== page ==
Getting the specification for your website correct is extremely important both from a functional viewpoint and from a cost viewpoint.
Once the design has been agreed and the specification finalised any changes as the design progresses can become very time consuming and expensive. Once the first page layout has been constructed and signed off, it becomes the template for the rest of your web pages; so small changes at a later stage can and often do affect all of the pages. It is worth spending time at the start to ensure the specification is clearly defined and is exactly what is required.
Think about the content you would like to include in your website and how you would like to present that content to your visitors. The easiest way to do this is by using a sitemap that will define the titles of the pages and the navigation path to those pages.
The figure on the left is a very simple example of this approach but it works equally well for more complex designs.
The 'index' page is the primary page of your website; it is also known as the 'home' page and is where your visitors are most likely to land. Ideally there is always a route back to the 'home' page wherever you are on the site to help ensure your visitors do not become completely lost.
Another useful tool which provides a fall back option, should the navigation system fail, is a search facility; this gives your visitors a last chance option to find the content they want without leaving your site.
The sitemap is combined with a story board or initial layout of the website design in order to finalise the design specification and provide the designer with the information required to start work. It should be clearly communicated via these tools what the structure and navigation routes are, and to get an idea what the look and feel of the website is going to be. These documents need to be generated in consultation then reviewed and agreed upon before starting work on the final design.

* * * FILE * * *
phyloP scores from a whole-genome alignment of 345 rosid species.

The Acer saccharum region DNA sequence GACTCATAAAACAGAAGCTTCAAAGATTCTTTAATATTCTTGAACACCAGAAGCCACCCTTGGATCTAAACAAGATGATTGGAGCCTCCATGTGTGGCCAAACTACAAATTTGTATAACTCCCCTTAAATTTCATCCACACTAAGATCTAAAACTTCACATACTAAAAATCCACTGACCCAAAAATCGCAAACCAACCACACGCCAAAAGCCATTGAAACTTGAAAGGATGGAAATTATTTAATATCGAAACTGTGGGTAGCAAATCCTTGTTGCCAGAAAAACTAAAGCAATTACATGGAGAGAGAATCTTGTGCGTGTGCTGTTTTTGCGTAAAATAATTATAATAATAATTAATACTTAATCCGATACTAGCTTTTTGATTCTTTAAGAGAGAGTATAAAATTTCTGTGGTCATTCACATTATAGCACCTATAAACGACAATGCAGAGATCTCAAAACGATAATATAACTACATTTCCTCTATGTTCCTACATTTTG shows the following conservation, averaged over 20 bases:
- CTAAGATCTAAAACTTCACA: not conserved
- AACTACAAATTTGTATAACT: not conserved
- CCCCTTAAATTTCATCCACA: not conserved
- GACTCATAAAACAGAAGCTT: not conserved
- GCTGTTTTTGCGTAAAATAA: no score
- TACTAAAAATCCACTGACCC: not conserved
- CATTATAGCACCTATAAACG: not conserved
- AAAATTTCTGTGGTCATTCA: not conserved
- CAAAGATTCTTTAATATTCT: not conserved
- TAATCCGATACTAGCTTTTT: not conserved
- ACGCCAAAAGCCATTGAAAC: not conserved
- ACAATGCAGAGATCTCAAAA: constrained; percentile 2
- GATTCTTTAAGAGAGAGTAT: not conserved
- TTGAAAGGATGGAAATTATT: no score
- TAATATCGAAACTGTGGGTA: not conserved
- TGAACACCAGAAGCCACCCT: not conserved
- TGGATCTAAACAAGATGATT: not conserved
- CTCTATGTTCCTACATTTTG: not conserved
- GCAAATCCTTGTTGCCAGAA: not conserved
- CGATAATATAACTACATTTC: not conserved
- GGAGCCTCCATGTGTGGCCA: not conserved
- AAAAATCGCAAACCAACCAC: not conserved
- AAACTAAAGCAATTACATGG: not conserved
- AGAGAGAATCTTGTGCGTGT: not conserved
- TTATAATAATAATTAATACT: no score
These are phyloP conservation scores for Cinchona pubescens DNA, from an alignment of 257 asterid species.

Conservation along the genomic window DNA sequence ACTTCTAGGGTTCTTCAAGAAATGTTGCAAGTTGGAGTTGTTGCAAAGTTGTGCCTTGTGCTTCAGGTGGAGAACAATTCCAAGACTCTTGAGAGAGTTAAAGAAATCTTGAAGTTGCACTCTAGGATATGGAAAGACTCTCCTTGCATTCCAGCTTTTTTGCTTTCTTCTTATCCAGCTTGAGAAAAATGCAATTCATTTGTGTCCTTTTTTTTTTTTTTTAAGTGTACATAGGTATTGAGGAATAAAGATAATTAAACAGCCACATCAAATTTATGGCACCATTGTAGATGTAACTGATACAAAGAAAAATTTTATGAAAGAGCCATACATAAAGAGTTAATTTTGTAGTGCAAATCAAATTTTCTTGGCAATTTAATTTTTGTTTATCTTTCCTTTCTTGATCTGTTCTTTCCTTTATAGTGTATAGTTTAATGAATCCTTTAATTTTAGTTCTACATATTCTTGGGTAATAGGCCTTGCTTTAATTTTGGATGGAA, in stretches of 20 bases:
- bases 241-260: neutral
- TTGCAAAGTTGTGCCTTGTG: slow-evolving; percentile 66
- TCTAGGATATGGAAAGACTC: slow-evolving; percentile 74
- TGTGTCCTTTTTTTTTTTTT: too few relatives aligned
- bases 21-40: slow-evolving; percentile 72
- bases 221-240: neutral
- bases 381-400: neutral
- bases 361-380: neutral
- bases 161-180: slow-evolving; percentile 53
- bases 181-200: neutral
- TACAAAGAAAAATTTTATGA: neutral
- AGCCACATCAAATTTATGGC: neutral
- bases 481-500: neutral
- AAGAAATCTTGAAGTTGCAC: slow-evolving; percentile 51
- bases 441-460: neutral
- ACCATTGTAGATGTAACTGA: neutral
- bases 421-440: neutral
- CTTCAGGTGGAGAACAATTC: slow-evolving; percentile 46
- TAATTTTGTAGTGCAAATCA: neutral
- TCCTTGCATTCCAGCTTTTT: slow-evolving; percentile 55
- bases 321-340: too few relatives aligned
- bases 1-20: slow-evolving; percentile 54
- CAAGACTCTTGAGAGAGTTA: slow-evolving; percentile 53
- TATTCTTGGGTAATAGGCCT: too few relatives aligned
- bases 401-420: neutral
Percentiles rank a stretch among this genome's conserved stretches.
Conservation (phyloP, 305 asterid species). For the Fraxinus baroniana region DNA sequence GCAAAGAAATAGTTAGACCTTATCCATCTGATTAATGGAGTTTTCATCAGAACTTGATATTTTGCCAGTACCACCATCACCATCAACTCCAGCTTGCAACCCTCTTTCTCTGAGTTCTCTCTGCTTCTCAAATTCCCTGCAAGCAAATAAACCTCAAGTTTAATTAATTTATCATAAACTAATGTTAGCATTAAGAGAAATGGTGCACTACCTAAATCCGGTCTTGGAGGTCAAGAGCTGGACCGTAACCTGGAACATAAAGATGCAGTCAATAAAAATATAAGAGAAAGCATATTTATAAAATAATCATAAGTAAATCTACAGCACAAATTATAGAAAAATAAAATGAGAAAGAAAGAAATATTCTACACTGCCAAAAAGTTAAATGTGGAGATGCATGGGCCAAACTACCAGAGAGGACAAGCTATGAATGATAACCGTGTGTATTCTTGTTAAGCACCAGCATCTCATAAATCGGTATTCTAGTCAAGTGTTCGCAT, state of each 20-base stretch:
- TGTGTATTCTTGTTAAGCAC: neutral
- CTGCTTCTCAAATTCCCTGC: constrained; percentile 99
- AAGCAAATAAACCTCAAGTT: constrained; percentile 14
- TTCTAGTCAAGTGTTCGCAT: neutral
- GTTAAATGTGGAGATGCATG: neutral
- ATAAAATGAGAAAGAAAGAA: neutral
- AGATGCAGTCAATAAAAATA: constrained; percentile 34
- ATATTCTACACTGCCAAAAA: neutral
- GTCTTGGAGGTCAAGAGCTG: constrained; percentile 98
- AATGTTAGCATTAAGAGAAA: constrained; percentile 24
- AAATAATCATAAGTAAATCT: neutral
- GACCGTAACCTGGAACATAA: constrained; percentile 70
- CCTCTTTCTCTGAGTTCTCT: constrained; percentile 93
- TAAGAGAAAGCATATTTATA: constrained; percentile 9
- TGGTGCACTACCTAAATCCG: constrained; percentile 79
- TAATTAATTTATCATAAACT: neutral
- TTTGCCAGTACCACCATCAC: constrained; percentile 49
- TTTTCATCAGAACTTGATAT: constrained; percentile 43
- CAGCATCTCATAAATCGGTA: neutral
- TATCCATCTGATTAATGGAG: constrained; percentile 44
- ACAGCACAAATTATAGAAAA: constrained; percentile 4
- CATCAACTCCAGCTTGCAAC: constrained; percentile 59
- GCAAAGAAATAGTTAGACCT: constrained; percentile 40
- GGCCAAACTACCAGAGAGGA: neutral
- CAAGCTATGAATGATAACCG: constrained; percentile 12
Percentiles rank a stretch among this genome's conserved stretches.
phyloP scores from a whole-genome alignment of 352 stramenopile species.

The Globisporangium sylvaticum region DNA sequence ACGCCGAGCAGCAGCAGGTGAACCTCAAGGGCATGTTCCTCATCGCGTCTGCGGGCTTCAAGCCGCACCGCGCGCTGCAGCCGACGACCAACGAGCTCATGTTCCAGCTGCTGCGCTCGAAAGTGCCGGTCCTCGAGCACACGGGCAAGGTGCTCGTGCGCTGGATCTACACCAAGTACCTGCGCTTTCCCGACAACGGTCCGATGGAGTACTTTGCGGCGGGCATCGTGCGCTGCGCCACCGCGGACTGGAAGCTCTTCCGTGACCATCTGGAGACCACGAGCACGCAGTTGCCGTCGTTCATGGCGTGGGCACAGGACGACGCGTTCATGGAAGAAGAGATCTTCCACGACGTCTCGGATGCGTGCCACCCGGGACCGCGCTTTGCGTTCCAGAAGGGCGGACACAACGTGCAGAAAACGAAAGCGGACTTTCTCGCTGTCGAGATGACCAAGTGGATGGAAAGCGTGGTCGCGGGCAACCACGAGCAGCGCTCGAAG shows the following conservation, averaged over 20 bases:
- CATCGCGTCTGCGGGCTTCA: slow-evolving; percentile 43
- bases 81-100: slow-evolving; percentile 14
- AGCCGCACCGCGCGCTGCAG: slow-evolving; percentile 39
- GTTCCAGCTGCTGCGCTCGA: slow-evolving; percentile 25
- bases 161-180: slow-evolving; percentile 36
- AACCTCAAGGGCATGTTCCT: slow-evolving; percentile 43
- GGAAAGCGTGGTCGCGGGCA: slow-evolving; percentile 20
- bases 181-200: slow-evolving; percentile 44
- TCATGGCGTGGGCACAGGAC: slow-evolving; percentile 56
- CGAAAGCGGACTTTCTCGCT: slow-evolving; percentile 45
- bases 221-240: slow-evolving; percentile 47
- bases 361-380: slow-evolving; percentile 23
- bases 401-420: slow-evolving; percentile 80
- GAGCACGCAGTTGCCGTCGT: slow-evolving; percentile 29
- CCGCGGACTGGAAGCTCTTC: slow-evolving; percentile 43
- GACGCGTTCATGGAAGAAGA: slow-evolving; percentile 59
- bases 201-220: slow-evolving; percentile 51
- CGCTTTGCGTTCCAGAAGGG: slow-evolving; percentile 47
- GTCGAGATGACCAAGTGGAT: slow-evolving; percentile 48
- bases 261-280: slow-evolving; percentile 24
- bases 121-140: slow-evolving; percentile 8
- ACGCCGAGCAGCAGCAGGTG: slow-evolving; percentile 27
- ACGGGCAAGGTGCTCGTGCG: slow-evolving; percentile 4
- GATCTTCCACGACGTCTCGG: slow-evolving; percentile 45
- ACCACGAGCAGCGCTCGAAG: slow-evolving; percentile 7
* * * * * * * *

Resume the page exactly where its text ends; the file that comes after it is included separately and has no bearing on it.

The figure on the right gives you an idea of how you can configure your website pages with horizontal or vertical menu elements. Sometimes it may actually be appropriate to use a combination of both or to include a second set at the bottom of the page to make the navigation easier. This is more important if the page is relatively deep and you lose sight of the main menu in the process of scrolling down.
There are a number of other factors to take into account when developing a website navigation system which I have gone into in greater detail on my blog for anyone who would like to know a little more about the design rules for navigation.
A good way of establishing a look and colour combination that you like, is to find websites on the Internet that are appealing, and in a style you may want to adopt in whole or part. It does not have to be a competitors site but you do need to take account of your target audience and what they may expect from your site.
Working out all the details for a specification is a joint effort between client and designer. There may be technical aspects that could prevent certain features being included in the design, perhaps because of cost implications or it just may not be possible. Likewise only the client can truly know what they want in terms of the image that is being presented and the required look of the website; so it is essential that this information is communicated.